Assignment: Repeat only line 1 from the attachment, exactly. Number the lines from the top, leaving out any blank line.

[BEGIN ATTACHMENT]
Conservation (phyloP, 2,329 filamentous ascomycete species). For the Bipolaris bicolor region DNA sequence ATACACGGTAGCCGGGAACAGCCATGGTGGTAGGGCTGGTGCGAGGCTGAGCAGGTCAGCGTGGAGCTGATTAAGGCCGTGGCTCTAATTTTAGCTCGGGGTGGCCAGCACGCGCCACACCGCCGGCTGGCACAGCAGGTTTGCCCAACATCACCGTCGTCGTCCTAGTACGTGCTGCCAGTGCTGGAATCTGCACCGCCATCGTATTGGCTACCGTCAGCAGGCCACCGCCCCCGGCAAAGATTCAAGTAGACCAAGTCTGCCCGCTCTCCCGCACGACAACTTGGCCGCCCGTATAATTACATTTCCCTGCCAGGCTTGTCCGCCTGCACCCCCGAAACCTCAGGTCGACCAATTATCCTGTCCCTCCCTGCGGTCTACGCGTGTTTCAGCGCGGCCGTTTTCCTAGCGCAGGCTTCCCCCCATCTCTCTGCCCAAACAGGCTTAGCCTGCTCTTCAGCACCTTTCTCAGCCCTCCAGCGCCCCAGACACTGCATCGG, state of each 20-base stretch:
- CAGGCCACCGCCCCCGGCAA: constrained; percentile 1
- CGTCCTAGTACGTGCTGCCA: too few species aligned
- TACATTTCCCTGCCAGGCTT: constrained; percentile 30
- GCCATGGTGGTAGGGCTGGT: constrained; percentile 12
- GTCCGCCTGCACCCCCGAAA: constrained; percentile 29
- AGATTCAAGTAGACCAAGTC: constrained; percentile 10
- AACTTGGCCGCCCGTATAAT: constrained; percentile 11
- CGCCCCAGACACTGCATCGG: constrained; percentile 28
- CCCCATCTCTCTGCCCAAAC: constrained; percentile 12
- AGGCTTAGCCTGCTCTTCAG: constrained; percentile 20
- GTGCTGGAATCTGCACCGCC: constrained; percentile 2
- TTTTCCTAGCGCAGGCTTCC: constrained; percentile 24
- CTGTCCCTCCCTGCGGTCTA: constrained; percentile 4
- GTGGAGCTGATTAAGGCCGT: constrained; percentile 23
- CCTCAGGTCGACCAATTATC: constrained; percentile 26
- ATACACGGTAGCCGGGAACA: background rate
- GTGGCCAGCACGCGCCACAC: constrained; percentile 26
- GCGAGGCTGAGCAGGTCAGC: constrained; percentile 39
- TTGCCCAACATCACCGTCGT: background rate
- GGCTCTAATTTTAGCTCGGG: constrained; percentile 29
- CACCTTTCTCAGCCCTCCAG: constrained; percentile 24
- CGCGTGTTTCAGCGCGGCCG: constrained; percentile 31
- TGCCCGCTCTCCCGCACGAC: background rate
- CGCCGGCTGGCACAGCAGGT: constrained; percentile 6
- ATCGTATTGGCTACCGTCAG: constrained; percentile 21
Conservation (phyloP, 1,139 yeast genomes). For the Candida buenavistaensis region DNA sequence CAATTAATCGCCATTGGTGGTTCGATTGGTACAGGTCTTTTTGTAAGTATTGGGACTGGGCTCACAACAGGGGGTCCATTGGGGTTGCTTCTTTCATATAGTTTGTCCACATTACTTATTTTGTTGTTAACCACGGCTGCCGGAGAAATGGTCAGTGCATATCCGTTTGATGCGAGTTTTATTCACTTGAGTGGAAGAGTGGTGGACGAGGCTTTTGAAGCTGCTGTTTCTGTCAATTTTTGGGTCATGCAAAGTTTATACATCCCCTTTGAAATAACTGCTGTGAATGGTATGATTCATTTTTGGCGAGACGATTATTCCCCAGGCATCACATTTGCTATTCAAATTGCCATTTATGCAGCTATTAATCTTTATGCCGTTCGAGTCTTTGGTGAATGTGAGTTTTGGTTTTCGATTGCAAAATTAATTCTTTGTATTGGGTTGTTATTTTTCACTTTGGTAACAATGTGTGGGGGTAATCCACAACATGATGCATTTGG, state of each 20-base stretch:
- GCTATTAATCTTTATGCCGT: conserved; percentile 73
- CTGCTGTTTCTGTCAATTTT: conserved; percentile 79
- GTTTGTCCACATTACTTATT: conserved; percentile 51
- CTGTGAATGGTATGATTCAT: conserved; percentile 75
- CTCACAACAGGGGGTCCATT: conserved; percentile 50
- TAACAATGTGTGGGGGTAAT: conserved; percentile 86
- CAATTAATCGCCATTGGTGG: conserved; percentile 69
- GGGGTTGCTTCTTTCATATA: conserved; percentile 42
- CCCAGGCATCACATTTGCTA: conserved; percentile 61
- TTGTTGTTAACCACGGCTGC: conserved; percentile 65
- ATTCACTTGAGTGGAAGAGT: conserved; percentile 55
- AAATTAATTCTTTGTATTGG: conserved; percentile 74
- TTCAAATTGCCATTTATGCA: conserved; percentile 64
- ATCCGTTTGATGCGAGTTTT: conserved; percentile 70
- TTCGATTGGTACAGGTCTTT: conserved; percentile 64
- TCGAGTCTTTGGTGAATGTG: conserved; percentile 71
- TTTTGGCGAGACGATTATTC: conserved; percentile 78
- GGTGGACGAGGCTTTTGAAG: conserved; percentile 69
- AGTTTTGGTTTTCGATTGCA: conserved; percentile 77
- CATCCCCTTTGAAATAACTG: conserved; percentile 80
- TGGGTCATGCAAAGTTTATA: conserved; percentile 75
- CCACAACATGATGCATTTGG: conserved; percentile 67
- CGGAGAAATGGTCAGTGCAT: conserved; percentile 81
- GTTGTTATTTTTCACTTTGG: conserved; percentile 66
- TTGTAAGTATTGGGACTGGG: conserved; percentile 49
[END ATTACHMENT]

Conservation (phyloP, 2,329 filamentous ascomycete species). For the Bipolaris bicolor region DNA sequence ATACACGGTAGCCGGGAACAGCCATGGTGGTAGGGCTGGTGCGAGGCTGAGCAGGTCAGCGTGGAGCTGATTAAGGCCGTGGCTCTAATTTTAGCTCGGGGTGGCCAGCACGCGCCACACCGCCGGCTGGCACAGCAGGTTTGCCCAACATCACCGTCGTCGTCCTAGTACGTGCTGCCAGTGCTGGAATCTGCACCGCCATCGTATTGGCTACCGTCAGCAGGCCACCGCCCCCGGCAAAGATTCAAGTAGACCAAGTCTGCCCGCTCTCCCGCACGACAACTTGGCCGCCCGTATAATTACATTTCCCTGCCAGGCTTGTCCGCCTGCACCCCCGAAACCTCAGGTCGACCAATTATCCTGTCCCTCCCTGCGGTCTACGCGTGTTTCAGCGCGGCCGTTTTCCTAGCGCAGGCTTCCCCCCATCTCTCTGCCCAAACAGGCTTAGCCTGCTCTTCAGCACCTTTCTCAGCCCTCCAGCGCCCCAGACACTGCATCGG, state of each 20-base stretch: